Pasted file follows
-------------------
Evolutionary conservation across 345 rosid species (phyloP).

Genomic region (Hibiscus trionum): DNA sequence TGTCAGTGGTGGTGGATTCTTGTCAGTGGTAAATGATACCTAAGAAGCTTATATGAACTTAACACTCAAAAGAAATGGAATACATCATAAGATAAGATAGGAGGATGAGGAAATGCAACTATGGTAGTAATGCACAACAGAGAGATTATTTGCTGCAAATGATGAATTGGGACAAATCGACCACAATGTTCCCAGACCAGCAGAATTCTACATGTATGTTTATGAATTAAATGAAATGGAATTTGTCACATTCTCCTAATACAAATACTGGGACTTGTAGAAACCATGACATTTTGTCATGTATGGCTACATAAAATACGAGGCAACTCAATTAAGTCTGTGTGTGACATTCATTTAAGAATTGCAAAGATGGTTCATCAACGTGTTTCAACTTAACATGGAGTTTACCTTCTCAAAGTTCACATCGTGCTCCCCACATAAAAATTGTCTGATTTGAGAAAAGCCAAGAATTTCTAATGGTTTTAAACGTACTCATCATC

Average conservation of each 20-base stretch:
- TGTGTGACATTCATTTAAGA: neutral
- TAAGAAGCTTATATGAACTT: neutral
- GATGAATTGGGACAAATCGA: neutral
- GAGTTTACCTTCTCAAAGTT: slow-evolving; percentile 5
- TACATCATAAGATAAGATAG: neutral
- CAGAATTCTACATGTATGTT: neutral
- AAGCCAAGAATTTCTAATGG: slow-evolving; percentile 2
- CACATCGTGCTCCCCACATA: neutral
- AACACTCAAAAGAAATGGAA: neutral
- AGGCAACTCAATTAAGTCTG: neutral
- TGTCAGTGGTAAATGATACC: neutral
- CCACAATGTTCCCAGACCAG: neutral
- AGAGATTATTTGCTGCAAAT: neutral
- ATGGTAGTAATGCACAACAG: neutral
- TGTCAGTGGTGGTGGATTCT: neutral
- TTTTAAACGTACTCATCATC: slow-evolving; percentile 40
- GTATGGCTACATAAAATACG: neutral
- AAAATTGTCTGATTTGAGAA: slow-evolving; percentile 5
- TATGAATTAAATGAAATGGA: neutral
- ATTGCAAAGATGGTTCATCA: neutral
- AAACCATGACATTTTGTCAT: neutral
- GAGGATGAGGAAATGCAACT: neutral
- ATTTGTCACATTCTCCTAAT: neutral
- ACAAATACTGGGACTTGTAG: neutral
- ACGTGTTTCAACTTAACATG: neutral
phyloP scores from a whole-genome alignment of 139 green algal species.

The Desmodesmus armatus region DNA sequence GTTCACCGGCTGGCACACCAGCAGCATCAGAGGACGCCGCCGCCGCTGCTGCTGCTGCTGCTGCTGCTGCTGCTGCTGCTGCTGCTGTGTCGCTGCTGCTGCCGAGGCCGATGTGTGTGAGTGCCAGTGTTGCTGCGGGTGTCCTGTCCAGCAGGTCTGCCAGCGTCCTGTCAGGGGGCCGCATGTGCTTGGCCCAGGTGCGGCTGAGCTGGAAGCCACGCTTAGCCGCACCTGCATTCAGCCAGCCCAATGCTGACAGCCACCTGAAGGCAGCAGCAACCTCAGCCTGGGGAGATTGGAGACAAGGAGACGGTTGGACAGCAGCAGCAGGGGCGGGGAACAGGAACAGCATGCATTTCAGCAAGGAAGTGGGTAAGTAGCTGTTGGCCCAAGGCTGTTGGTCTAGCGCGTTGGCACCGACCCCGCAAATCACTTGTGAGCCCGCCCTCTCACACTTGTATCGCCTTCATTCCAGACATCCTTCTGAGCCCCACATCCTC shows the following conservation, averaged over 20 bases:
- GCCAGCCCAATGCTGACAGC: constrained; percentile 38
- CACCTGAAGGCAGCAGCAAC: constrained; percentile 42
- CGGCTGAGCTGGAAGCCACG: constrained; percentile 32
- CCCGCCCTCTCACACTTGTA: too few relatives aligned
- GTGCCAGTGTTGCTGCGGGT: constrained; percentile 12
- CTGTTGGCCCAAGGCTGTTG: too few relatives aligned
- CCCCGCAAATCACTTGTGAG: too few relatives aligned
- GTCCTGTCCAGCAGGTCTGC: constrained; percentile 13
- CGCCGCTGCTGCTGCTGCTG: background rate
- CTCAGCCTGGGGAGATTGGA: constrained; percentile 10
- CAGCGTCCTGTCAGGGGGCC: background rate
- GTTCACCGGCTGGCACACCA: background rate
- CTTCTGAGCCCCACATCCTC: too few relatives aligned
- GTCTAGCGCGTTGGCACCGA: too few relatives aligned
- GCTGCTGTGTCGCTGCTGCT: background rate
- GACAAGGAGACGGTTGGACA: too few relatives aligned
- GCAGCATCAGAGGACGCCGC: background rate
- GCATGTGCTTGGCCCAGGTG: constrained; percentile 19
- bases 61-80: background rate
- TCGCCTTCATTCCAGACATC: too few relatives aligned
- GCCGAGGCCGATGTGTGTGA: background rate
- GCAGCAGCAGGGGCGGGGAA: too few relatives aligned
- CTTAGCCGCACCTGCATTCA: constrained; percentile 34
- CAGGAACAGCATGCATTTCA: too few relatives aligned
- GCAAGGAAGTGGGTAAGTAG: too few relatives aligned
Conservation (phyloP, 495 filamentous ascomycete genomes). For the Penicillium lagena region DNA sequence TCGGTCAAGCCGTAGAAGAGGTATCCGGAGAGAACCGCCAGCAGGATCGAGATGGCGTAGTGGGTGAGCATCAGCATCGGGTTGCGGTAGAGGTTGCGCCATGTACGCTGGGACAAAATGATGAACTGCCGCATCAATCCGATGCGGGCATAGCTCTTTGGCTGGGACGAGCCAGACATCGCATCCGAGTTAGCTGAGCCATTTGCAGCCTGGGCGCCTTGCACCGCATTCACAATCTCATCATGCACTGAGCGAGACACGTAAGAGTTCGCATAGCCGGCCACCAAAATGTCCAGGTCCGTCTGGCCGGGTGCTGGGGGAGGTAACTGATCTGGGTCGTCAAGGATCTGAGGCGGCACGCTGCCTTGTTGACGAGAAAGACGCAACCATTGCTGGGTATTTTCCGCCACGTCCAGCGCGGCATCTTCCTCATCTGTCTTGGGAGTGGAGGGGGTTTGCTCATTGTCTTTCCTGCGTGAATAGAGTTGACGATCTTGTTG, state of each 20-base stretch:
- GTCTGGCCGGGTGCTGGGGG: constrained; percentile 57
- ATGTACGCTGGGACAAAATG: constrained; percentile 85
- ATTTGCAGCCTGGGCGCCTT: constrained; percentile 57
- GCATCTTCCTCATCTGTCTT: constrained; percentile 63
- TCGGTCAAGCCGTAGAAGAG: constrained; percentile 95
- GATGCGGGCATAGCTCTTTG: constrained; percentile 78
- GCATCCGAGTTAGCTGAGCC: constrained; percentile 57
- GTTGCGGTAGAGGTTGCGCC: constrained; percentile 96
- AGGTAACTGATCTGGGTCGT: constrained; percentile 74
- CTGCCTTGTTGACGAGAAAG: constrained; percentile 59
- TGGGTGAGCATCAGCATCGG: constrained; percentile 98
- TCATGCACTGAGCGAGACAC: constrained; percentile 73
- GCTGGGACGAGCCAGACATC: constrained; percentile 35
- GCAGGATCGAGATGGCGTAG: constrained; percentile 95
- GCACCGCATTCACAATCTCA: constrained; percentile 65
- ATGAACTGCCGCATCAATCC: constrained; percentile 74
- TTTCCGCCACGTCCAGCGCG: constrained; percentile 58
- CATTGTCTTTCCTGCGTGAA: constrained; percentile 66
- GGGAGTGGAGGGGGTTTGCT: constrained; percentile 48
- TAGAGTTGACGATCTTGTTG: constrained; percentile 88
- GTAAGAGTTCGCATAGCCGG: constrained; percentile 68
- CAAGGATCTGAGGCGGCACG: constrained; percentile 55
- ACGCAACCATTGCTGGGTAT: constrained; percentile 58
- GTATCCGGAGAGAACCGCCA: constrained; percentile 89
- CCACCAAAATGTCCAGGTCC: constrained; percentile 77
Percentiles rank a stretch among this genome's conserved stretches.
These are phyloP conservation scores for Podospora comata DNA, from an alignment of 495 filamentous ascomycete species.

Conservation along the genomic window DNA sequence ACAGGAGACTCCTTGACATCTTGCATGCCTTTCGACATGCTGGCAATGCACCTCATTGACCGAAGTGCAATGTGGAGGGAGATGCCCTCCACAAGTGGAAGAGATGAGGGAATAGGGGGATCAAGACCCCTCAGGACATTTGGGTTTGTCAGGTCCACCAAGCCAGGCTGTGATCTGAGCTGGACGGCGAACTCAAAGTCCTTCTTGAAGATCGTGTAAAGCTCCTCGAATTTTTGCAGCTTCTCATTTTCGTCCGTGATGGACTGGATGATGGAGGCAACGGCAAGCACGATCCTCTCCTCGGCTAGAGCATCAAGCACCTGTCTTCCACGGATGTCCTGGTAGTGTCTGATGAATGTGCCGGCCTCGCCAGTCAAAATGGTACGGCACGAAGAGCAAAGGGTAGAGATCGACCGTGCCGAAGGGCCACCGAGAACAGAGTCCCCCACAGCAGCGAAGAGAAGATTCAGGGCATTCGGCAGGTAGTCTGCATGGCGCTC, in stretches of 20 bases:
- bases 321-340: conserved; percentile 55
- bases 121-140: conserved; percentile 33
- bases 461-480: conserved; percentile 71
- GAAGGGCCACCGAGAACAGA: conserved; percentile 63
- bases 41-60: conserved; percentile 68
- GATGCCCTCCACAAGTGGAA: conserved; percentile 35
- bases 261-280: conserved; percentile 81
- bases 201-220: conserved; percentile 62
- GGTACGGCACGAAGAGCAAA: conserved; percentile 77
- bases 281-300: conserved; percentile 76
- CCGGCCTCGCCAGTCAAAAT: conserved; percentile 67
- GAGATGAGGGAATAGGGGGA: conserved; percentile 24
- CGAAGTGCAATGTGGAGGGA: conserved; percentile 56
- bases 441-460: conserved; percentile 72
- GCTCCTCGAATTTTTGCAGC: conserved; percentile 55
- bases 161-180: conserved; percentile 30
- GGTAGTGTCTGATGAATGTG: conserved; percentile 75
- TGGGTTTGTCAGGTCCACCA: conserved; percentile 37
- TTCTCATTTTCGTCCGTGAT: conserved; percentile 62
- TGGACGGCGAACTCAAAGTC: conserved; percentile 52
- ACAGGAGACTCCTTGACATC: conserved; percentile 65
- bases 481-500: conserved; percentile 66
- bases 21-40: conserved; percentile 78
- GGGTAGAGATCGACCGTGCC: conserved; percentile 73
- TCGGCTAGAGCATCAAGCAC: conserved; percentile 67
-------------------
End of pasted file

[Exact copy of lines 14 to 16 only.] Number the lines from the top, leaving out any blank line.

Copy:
- TGTCAGTGGTAAATGATACC: neutral
- CCACAATGTTCCCAGACCAG: neutral
- AGAGATTATTTGCTGCAAAT: neutral